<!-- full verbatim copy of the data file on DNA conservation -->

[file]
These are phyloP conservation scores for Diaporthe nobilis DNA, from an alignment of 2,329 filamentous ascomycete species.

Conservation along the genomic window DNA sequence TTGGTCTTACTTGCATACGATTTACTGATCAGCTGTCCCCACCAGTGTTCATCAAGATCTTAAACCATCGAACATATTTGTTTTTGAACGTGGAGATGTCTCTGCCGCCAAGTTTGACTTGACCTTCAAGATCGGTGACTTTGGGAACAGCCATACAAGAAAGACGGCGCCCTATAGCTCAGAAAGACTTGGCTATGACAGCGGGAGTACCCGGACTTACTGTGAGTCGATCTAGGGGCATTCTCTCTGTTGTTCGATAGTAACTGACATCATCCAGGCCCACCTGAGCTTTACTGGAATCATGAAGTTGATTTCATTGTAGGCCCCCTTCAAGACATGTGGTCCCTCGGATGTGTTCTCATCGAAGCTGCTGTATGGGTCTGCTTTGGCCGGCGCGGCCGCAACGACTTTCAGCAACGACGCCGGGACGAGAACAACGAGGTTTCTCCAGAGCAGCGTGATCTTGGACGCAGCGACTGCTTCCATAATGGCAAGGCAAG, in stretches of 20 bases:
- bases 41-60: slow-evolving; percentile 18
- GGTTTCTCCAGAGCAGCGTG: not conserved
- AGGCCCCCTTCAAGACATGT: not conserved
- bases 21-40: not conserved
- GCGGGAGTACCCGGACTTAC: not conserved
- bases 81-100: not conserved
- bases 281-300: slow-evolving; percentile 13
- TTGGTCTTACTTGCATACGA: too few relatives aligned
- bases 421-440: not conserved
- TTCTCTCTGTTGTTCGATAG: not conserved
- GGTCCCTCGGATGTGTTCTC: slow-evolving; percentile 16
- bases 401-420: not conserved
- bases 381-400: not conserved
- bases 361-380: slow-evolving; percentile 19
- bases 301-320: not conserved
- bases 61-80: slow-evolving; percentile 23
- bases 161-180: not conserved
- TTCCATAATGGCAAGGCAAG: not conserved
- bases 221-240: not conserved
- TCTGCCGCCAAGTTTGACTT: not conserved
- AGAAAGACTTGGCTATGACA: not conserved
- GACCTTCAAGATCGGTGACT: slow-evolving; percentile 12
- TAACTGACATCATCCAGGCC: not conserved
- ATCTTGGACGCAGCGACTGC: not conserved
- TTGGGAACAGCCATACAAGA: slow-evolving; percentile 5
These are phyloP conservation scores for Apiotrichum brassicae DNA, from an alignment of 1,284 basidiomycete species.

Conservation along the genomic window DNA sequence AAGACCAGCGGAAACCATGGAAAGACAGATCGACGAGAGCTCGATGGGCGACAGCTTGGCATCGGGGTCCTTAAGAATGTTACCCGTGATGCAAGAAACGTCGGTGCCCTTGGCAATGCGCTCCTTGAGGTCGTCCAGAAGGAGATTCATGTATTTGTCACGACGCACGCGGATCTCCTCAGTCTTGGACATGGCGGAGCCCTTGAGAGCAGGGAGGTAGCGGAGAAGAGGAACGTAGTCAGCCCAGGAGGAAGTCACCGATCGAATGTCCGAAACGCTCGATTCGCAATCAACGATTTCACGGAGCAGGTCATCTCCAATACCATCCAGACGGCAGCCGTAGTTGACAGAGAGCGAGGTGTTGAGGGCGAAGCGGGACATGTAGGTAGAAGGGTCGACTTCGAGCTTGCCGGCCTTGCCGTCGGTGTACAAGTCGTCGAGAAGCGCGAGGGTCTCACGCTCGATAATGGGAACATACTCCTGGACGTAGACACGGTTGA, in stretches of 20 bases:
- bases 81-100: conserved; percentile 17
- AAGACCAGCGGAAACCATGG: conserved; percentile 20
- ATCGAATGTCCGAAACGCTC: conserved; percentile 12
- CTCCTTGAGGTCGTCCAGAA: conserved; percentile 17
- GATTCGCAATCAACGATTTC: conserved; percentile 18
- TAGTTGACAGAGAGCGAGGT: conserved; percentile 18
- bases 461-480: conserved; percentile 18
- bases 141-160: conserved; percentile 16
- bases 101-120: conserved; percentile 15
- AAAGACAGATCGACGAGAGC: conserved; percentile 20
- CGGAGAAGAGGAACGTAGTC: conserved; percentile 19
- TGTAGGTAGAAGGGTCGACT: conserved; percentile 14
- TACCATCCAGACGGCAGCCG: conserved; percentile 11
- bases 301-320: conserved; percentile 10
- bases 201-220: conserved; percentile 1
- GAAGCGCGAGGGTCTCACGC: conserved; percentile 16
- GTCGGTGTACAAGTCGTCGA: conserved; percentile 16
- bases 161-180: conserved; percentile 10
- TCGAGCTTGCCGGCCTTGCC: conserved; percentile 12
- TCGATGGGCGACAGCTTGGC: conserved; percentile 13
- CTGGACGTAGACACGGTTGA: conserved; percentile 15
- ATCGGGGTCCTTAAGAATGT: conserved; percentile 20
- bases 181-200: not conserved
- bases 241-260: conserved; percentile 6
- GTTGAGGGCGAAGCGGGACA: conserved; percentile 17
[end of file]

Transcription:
These are phyloP conservation scores for Diaporthe nobilis DNA, from an alignment of 2,329 filamentous ascomycete species.

Conservation along the genomic window DNA sequence TTGGTCTTACTTGCATACGATTTACTGATCAGCTGTCCCCACCAGTGTTCATCAAGATCTTAAACCATCGAACATATTTGTTTTTGAACGTGGAGATGTCTCTGCCGCCAAGTTTGACTTGACCTTCAAGATCGGTGACTTTGGGAACAGCCATACAAGAAAGACGGCGCCCTATAGCTCAGAAAGACTTGGCTATGACAGCGGGAGTACCCGGACTTACTGTGAGTCGATCTAGGGGCATTCTCTCTGTTGTTCGATAGTAACTGACATCATCCAGGCCCACCTGAGCTTTACTGGAATCATGAAGTTGATTTCATTGTAGGCCCCCTTCAAGACATGTGGTCCCTCGGATGTGTTCTCATCGAAGCTGCTGTATGGGTCTGCTTTGGCCGGCGCGGCCGCAACGACTTTCAGCAACGACGCCGGGACGAGAACAACGAGGTTTCTCCAGAGCAGCGTGATCTTGGACGCAGCGACTGCTTCCATAATGGCAAGGCAAG, in stretches of 20 bases:
- bases 41-60: slow-evolving; percentile 18
- GGTTTCTCCAGAGCAGCGTG: not conserved
- AGGCCCCCTTCAAGACATGT: not conserved
- bases 21-40: not conserved
- GCGGGAGTACCCGGACTTAC: not conserved
- bases 81-100: not conserved
- bases 281-300: slow-evolving; percentile 13
- TTGGTCTTACTTGCATACGA: too few relatives aligned
- bases 421-440: not conserved
- TTCTCTCTGTTGTTCGATAG: not conserved
- GGTCCCTCGGATGTGTTCTC: slow-evolving; percentile 16
- bases 401-420: not conserved
- bases 381-400: not conserved
- bases 361-380: slow-evolving; percentile 19
- bases 301-320: not conserved
- bases 61-80: slow-evolving; percentile 23
- bases 161-180: not conserved
- TTCCATAATGGCAAGGCAAG: not conserved
- bases 221-240: not conserved
- TCTGCCGCCAAGTTTGACTT: not conserved
- AGAAAGACTTGGCTATGACA: not conserved
- GACCTTCAAGATCGGTGACT: slow-evolving; percentile 12
- TAACTGACATCATCCAGGCC: not conserved
- ATCTTGGACGCAGCGACTGC: not conserved
- TTGGGAACAGCCATACAAGA: slow-evolving; percentile 5
These are phyloP conservation scores for Apiotrichum brassicae DNA, from an alignment of 1,284 basidiomycete species.

Conservation along the genomic window DNA sequence AAGACCAGCGGAAACCATGGAAAGACAGATCGACGAGAGCTCGATGGGCGACAGCTTGGCATCGGGGTCCTTAAGAATGTTACCCGTGATGCAAGAAACGTCGGTGCCCTTGGCAATGCGCTCCTTGAGGTCGTCCAGAAGGAGATTCATGTATTTGTCACGACGCACGCGGATCTCCTCAGTCTTGGACATGGCGGAGCCCTTGAGAGCAGGGAGGTAGCGGAGAAGAGGAACGTAGTCAGCCCAGGAGGAAGTCACCGATCGAATGTCCGAAACGCTCGATTCGCAATCAACGATTTCACGGAGCAGGTCATCTCCAATACCATCCAGACGGCAGCCGTAGTTGACAGAGAGCGAGGTGTTGAGGGCGAAGCGGGACATGTAGGTAGAAGGGTCGACTTCGAGCTTGCCGGCCTTGCCGTCGGTGTACAAGTCGTCGAGAAGCGCGAGGGTCTCACGCTCGATAATGGGAACATACTCCTGGACGTAGACACGGTTGA, in stretches of 20 bases:
- bases 81-100: conserved; percentile 17
- AAGACCAGCGGAAACCATGG: conserved; percentile 20
- ATCGAATGTCCGAAACGCTC: conserved; percentile 12
- CTCCTTGAGGTCGTCCAGAA: conserved; percentile 17
- GATTCGCAATCAACGATTTC: conserved; percentile 18
- TAGTTGACAGAGAGCGAGGT: conserved; percentile 18
- bases 461-480: conserved; percentile 18
- bases 141-160: conserved; percentile 16
- bases 101-120: conserved; percentile 15
- AAAGACAGATCGACGAGAGC: conserved; percentile 20
- CGGAGAAGAGGAACGTAGTC: conserved; percentile 19
- TGTAGGTAGAAGGGTCGACT: conserved; percentile 14
- TACCATCCAGACGGCAGCCG: conserved; percentile 11
- bases 301-320: conserved; percentile 10
- bases 201-220: conserved; percentile 1
- GAAGCGCGAGGGTCTCACGC: conserved; percentile 16
- GTCGGTGTACAAGTCGTCGA: conserved; percentile 16
- bases 161-180: conserved; percentile 10
- TCGAGCTTGCCGGCCTTGCC: conserved; percentile 12
- TCGATGGGCGACAGCTTGGC: conserved; percentile 13
- CTGGACGTAGACACGGTTGA: conserved; percentile 15
- ATCGGGGTCCTTAAGAATGT: conserved; percentile 20
- bases 181-200: not conserved
- bases 241-260: conserved; percentile 6
- GTTGAGGGCGAAGCGGGACA: conserved; percentile 17